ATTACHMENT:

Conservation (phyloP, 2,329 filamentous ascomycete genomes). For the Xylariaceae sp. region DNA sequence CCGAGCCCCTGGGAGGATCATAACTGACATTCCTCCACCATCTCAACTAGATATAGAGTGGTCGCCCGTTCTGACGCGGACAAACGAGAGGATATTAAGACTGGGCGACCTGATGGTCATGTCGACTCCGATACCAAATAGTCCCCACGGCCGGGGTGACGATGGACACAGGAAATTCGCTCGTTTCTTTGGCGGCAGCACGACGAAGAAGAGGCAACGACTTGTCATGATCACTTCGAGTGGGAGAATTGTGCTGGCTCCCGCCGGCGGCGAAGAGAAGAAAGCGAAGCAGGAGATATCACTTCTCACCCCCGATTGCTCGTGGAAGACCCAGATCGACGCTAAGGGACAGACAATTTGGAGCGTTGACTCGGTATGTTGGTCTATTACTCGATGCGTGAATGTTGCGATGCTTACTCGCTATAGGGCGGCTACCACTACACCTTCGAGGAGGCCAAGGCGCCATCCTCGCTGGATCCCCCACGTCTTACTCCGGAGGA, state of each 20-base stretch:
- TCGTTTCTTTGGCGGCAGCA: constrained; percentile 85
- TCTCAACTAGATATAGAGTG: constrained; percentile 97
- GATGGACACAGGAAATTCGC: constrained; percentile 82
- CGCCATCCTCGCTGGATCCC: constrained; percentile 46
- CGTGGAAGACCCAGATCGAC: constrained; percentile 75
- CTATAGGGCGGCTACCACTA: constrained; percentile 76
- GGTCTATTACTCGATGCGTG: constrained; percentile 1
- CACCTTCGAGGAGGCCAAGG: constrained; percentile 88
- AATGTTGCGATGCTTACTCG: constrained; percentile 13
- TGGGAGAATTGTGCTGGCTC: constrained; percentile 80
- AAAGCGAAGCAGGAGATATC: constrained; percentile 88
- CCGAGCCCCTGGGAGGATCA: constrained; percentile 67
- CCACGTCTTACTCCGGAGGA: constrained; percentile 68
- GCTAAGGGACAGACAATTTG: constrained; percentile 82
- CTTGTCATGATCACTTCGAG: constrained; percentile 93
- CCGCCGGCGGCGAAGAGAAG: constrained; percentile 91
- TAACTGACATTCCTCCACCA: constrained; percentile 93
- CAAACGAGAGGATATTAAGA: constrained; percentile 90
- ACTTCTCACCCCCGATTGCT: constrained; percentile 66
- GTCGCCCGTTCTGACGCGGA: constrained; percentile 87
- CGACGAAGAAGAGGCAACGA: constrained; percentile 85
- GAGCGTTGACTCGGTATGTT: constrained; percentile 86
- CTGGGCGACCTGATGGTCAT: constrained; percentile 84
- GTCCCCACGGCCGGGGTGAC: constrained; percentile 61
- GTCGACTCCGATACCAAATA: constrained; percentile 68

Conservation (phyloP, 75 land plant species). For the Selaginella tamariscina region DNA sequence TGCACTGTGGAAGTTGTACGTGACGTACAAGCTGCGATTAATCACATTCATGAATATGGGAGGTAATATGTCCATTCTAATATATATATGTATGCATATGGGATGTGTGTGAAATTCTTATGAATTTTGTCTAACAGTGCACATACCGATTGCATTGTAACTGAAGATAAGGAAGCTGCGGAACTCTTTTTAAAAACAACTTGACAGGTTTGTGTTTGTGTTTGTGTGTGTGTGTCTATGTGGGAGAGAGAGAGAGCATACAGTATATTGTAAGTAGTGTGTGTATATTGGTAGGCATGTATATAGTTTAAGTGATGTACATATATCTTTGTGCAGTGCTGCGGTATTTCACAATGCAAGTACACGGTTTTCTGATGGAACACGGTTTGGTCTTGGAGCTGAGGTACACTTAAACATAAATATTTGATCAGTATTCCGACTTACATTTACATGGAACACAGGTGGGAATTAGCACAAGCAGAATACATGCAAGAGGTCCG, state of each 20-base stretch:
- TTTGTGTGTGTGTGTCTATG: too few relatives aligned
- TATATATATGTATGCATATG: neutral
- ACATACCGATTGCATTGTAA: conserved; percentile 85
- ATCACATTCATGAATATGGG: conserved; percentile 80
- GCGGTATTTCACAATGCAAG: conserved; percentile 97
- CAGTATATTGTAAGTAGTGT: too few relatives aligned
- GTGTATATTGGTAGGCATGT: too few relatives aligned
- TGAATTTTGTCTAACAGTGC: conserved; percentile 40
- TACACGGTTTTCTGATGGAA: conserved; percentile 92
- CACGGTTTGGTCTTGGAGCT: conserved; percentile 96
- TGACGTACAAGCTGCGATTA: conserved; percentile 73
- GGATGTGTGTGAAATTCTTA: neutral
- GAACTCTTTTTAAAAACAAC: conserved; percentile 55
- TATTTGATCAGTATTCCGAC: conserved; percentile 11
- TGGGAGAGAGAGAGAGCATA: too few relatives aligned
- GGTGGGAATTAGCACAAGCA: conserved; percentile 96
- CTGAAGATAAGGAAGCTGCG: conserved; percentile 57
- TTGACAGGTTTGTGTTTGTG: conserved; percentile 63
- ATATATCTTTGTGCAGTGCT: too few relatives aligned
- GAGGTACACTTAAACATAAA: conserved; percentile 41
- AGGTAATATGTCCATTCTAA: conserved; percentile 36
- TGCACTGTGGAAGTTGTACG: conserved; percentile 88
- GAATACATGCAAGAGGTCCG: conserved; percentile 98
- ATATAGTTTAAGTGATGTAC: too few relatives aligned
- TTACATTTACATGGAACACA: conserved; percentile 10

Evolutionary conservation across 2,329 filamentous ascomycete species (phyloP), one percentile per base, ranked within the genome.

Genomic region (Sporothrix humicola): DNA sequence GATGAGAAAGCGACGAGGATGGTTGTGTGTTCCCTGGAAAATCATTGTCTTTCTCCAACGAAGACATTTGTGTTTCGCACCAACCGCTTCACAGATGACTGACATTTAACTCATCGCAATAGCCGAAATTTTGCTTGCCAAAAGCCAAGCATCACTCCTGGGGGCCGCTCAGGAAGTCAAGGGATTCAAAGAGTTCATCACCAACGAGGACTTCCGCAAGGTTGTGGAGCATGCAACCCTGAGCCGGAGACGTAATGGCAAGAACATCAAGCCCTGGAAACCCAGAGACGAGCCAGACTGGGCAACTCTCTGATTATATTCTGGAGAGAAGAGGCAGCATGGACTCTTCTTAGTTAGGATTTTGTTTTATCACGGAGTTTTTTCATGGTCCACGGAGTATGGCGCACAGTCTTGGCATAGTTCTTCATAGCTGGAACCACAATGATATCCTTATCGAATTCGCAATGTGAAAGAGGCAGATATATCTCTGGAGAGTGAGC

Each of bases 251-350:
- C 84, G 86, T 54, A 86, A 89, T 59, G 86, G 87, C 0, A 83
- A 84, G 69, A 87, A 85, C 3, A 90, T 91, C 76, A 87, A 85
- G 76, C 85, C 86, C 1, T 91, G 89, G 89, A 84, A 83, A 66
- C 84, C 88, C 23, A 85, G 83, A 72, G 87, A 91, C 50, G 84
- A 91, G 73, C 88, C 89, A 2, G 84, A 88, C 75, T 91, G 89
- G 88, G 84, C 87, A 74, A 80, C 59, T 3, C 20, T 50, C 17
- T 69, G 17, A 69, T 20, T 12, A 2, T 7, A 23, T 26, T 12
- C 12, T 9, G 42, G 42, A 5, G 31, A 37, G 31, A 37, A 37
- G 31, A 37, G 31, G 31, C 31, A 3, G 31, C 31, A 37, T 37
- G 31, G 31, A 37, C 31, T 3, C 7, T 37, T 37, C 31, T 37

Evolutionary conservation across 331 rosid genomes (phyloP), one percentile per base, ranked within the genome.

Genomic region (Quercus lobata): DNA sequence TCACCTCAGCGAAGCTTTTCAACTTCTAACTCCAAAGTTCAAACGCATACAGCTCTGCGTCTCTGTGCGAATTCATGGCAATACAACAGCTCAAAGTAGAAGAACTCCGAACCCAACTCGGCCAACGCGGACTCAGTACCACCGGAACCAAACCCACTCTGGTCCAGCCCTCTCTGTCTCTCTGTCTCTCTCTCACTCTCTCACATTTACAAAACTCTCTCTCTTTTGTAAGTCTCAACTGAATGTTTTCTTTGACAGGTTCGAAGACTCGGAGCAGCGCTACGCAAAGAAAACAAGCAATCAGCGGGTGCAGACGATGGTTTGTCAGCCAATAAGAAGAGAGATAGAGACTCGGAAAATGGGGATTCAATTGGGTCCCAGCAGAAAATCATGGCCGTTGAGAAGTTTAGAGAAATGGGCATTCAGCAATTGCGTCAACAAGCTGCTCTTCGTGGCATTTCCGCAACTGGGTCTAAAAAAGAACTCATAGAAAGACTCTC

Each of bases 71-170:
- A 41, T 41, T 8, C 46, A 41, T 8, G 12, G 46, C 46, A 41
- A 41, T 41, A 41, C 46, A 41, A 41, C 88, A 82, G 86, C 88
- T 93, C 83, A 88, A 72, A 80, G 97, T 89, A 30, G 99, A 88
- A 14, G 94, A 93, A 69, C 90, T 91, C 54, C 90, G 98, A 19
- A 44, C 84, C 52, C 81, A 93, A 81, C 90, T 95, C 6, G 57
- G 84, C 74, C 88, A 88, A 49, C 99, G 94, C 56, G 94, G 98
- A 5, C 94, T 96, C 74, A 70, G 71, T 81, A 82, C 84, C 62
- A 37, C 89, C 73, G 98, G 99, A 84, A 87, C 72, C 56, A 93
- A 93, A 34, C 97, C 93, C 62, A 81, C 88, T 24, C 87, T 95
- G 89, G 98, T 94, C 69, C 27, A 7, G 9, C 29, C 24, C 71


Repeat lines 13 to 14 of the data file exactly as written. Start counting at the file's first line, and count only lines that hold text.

- CCGAGCCCCTGGGAGGATCA: constrained; percentile 67
- CCACGTCTTACTCCGGAGGA: constrained; percentile 68